Afghan refugees are eligible for many public programs, including medical assistance. Refer to Bulletin #21-06-05 DHS Provides Guidance about Afghan Immigrants’ Eligibility for Public Programs. Provider may use the following resources to better understand and navigate cultural aspects of providing services to Afghan refugees.

CMS Office of Minority Health)
Office of Minority Health | CMS (external site)
The Road to Equity: Examining Structural Racism in Health Care (CMS Webinar site)

Georgetown University
National Center for Cultural Competence
NCCC | home (georgetown.edu) (external site)

The Joint Commission
Cultural Competence Roadmap for Hospitals
Advancing Effective Communication, Cultural Competence, and Patient- and Family-Centered Care
Roadmap for Hospitals (pdf)

Institute for Healthcare Improvement
Health Equity and other Resources
Improving health and health care worldwide requires a focus on equity — equity of access, treatments, and outcomes. Health equity is realized when each individual has a fair opportunity to achieve their full health potential. The following link will offer information and training to assist your staff to obtain health equity.
Health Equity | IHI - Institute for Healthcare Improvement (external site)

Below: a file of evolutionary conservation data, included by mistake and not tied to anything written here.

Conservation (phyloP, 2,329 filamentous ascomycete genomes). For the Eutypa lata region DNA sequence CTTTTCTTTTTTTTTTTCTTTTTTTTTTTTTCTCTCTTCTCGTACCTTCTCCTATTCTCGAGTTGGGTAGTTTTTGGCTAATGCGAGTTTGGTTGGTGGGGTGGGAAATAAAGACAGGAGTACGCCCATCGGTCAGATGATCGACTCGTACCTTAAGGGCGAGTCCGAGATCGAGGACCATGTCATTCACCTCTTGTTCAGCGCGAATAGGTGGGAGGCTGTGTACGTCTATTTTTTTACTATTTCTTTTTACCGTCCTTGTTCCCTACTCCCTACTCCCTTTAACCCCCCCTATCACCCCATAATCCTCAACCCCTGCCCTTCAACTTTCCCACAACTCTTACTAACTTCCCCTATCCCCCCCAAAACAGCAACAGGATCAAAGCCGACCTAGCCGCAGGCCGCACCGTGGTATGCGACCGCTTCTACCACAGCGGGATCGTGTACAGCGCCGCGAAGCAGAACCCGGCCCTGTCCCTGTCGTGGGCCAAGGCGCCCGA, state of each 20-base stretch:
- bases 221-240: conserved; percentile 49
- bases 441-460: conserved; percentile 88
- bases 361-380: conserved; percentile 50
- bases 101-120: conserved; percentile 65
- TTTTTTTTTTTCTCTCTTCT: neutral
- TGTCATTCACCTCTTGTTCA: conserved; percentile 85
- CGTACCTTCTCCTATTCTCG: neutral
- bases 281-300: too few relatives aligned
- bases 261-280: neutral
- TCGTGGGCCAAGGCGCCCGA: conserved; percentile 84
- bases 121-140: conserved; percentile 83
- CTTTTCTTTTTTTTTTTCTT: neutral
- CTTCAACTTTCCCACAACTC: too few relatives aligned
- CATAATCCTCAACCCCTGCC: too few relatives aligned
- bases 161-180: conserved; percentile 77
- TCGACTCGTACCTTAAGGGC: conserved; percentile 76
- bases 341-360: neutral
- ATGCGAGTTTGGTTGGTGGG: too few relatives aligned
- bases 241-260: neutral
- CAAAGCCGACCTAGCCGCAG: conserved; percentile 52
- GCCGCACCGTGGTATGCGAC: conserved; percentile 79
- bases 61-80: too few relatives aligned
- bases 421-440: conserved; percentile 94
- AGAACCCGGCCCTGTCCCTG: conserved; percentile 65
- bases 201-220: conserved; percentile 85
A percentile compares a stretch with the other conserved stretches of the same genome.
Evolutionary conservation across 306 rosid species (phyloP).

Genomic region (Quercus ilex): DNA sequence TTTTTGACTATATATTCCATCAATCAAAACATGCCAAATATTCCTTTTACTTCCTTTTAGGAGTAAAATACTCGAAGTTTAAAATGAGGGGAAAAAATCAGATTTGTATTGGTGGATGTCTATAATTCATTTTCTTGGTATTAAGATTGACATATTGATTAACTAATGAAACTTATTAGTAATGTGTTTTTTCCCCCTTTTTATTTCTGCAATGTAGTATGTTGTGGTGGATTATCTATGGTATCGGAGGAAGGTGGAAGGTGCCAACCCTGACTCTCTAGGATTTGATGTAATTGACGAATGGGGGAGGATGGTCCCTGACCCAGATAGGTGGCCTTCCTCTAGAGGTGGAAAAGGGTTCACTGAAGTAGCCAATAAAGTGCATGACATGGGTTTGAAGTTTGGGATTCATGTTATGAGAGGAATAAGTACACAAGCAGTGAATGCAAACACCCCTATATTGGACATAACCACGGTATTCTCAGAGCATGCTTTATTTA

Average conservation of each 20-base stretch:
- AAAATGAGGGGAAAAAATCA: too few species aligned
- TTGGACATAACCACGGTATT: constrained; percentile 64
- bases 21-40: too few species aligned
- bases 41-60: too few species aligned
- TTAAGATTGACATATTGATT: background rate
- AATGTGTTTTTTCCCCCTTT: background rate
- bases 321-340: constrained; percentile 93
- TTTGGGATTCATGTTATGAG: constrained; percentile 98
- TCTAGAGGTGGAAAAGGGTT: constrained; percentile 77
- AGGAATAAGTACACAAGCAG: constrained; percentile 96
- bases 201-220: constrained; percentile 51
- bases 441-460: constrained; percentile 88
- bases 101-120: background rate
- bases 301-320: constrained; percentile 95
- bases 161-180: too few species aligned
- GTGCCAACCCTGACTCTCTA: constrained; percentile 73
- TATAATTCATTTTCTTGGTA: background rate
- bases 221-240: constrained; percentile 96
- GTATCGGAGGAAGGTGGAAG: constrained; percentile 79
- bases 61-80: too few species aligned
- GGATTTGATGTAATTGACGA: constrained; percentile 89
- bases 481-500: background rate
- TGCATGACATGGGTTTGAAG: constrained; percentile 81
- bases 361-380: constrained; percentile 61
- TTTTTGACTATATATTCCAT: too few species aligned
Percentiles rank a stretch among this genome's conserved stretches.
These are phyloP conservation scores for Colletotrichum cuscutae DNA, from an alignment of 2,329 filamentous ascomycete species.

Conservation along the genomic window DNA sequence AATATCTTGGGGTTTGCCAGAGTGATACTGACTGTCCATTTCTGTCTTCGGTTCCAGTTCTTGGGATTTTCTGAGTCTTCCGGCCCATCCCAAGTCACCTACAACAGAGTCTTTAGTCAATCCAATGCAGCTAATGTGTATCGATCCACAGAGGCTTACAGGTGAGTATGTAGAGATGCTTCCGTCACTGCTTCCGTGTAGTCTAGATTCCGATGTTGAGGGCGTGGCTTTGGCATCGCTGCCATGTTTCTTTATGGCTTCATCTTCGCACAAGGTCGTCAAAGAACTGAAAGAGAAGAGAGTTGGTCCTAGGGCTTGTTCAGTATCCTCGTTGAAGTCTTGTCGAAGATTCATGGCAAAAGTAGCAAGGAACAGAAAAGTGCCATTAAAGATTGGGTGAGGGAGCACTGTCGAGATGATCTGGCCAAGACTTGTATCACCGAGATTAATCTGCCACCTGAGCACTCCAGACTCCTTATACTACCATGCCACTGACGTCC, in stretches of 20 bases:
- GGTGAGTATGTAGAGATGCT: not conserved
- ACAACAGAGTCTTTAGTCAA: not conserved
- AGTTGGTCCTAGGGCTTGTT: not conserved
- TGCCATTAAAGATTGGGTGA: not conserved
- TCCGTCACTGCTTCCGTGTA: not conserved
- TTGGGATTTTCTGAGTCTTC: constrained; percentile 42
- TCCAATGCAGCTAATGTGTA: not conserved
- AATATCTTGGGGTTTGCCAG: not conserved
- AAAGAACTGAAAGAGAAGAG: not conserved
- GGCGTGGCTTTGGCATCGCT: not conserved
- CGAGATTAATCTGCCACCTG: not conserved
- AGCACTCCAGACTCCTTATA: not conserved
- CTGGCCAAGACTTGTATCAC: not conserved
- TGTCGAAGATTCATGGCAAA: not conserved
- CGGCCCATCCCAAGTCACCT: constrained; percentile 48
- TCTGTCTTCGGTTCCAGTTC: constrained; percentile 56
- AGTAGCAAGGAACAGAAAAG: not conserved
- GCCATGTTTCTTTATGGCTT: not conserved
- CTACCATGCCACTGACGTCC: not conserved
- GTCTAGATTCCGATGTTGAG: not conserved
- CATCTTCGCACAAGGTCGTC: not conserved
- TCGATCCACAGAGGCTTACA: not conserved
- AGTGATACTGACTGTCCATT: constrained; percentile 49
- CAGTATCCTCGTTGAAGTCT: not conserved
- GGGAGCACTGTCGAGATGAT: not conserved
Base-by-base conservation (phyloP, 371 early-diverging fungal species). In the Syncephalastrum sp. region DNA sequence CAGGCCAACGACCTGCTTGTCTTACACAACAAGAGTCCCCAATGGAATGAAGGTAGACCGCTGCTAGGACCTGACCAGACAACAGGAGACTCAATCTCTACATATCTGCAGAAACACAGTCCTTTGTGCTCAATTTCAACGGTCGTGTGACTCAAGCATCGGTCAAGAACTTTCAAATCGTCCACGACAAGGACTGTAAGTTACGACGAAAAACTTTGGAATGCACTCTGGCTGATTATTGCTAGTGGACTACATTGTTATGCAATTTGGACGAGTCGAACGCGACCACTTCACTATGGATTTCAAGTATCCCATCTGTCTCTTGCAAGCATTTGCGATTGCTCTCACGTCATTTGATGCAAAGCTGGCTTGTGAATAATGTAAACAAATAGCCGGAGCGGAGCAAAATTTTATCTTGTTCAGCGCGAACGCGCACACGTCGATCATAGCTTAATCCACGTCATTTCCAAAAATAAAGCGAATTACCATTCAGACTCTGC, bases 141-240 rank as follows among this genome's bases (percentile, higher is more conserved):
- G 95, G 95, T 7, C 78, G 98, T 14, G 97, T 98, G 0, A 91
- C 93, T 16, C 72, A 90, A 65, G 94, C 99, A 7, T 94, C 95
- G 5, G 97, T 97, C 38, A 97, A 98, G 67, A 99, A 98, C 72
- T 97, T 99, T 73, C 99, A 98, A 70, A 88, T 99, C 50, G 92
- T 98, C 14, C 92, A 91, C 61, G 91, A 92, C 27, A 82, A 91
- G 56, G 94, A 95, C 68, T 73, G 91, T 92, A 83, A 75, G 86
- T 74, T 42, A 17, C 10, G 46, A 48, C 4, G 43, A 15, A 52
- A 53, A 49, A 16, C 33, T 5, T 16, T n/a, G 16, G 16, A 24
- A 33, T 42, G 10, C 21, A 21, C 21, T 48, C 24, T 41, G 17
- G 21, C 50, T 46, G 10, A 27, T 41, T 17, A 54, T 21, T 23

My Diverse Patients site (external site)
Information to help you provide individualized care for all cultures.

Improving the patient experience training information help you provide individualized care for all cultures. (external site)

The American Hospital Association / Health Research and Educational Trust 
The following site reviews the concept of cultural competency and shows how to enhance cultural competency in health care.
Becoming a Culturally Competent Healthcare Organization Guide (external site)

Think Cultural Health offers free continuing education e-learning programs designed to help you provide culturally and linguistically appropriate services (CLAS) (external site)

Achieving Health Equity (external site)

Improving Health Care Quality for LGBTQ People (external site)